How does shallow depth of field work?
Shallow depth of field in photography is achieved by shooting photographs with a low f-number, or f-stop — from 1.4 to about 5.6 — to let in more light. — to let in more light. This puts your plane of focus between a few inches and a few feet. Depending on your subject and area of focus point, you can blur the foreground or background of your image. With a smaller f-stop number — a wider aperture — more light enters your camera. This means your shutter speed should be fast enough to avoid overexposure or blowing out the whites in your photograph. Optimising your depth of field settings is crucial to getting the right results. Understanding the relationship between all your settings on a DSLR camera — aperture, shutter speed, focal length, and ISO — is crucial to successful shallow depth of field. For example, the longer your focal length, the shallower your depth of field.
Another method of getting a shallow depth of field is to increase the distance between the camera, your subject, and your background. Even if you don’t own a lens that is capable of very wide apertures such as f/1.4, you can get a nice effect by moving away from the subject and zooming in on them, or making sure they’re separated from the background. A person standing 20 feet from a group of trees will create a softer background than if the person is leaning against one of the trees, or a solid wall.
Successful shallow depth of field.
“As a new photographer, if you want to highlight a subject, shallow depth of field is one of the easiest ways to do it,” says photographer Derek Boyd. It’s a wonderful tool that helps direct your viewer to what’s important in the image. By highlighting one point, and softly blurring the rest of the composition, you can add significance to your photograph. You can also use it to “defocus something to pique someone's interest, and make them wonder more about it,” says photographer Stephen Klise — making the subject softly blurred can add depth and intrigue to an image.
Photographer Hannah Concannon makes a similar point: “Using a shallow depth of field, you can really highlight an interesting part of your image,” she says. “I did a photo shoot a few months ago where I had a bunch of flowers, and then I found these little black plastic houseflies. I would just put one in there and see if I could focus, and make the shallow depth of field only center on the housefly.” Shallow depth of field can draw a viewer’s focus and highlight something unexpected.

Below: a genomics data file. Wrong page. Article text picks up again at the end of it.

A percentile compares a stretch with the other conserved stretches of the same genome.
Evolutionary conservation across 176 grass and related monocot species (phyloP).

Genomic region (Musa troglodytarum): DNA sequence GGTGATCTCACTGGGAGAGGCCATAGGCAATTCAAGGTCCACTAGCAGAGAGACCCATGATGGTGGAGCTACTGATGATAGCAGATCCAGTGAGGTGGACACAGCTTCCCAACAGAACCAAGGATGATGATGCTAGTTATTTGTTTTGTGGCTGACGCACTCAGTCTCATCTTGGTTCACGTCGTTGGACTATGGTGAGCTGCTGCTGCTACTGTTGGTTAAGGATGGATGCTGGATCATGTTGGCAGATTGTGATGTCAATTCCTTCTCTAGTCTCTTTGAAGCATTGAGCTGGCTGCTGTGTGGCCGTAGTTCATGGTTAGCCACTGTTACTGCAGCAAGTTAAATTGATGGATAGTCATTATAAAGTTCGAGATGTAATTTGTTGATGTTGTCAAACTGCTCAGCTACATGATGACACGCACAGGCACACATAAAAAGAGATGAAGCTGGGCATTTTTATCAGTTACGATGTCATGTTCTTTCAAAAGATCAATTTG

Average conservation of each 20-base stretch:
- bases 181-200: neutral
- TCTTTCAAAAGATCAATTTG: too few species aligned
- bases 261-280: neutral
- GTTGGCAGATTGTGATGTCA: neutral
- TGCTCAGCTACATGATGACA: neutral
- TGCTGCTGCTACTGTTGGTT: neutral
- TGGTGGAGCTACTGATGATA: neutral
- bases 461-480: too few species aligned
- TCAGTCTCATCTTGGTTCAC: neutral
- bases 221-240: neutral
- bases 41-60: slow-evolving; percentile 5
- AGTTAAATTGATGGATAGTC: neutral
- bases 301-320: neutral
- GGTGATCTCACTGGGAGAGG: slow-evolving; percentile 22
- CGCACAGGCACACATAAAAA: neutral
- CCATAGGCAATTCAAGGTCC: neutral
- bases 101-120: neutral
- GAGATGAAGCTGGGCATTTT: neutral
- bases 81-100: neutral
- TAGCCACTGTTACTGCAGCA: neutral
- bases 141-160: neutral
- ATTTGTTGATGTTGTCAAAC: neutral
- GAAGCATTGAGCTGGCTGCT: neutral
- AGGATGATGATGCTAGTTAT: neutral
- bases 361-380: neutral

Artist Cheryl Medow uses shallow depth of field to great effect when photographing birds in their natural habitats. By shooting with a shallow depth of field, the birds are in focus while their backgrounds are completely blurred. This allows her to easily cut out the subject’s surroundings and create stunning composite pieces, adding an element of surrealism to her work.
How do I find depth of field?
Depth of field in photography is set by adjusting your camera’s aperture (the hole in your lens that lets light into the camera to take a photograph). By adjusting the aperture, you can make the hole wider or narrower. These changes are measured in F-stops.
- Low F-stops create a wider aperture (f/1.4 is the lowest)
- High F-stops create a narrow aperture (f/22 is the highest)
Settings vary across camera manufacturers, but the setting you’ll be looking for is Aperture Priority – sometimes shortened to AV or A.
Shutter speed is also crucial to depth of field in photography. While aperture concerns the size of the hole in the camera lens, shutter speed relates to how long the lens remains open after you’ve clicked the shutter. Aperture and shutter speed are so entwined that when you adjust one, the other is automatically optimised, in many camera settings.
What aperture gives the best depth of field?
To achieve the effect of a blurred background or foreground in an image, you need to set your camera’s aperture to a low F-stop.
- f/1.4 is the widest setting. Only to be used in dim light, it’ll likely leave your subject also looking blurry.
- f/5.6 is slightly narrower. This setting will keep your subject in sharp focus, but you may need additional light.
Why is shallow depth of field good?
Photographers love shallow depth of field for the dramatic effect it creates. Portrait and nature photography are both enhanced by this technique. Subjects shot with shallow depth of field almost leap from their background, taking on a near-3D effect. This is because your subject remains in sharp focus against a blurred, out-of-focus background. Details, such as cheekbones, muscle, individual strands of hair, all stand out.
We asked three photographers why they love shallow depth of field in photography.
- Hannah Concannon says she uses it to “highlight an interesting part” of an image.
- Stephen Klise says by defocusing an area of an image you can make people “wonder more about it”.
- Derek Boyd says it’s “one of the easiest ways” to draw attention to your subject.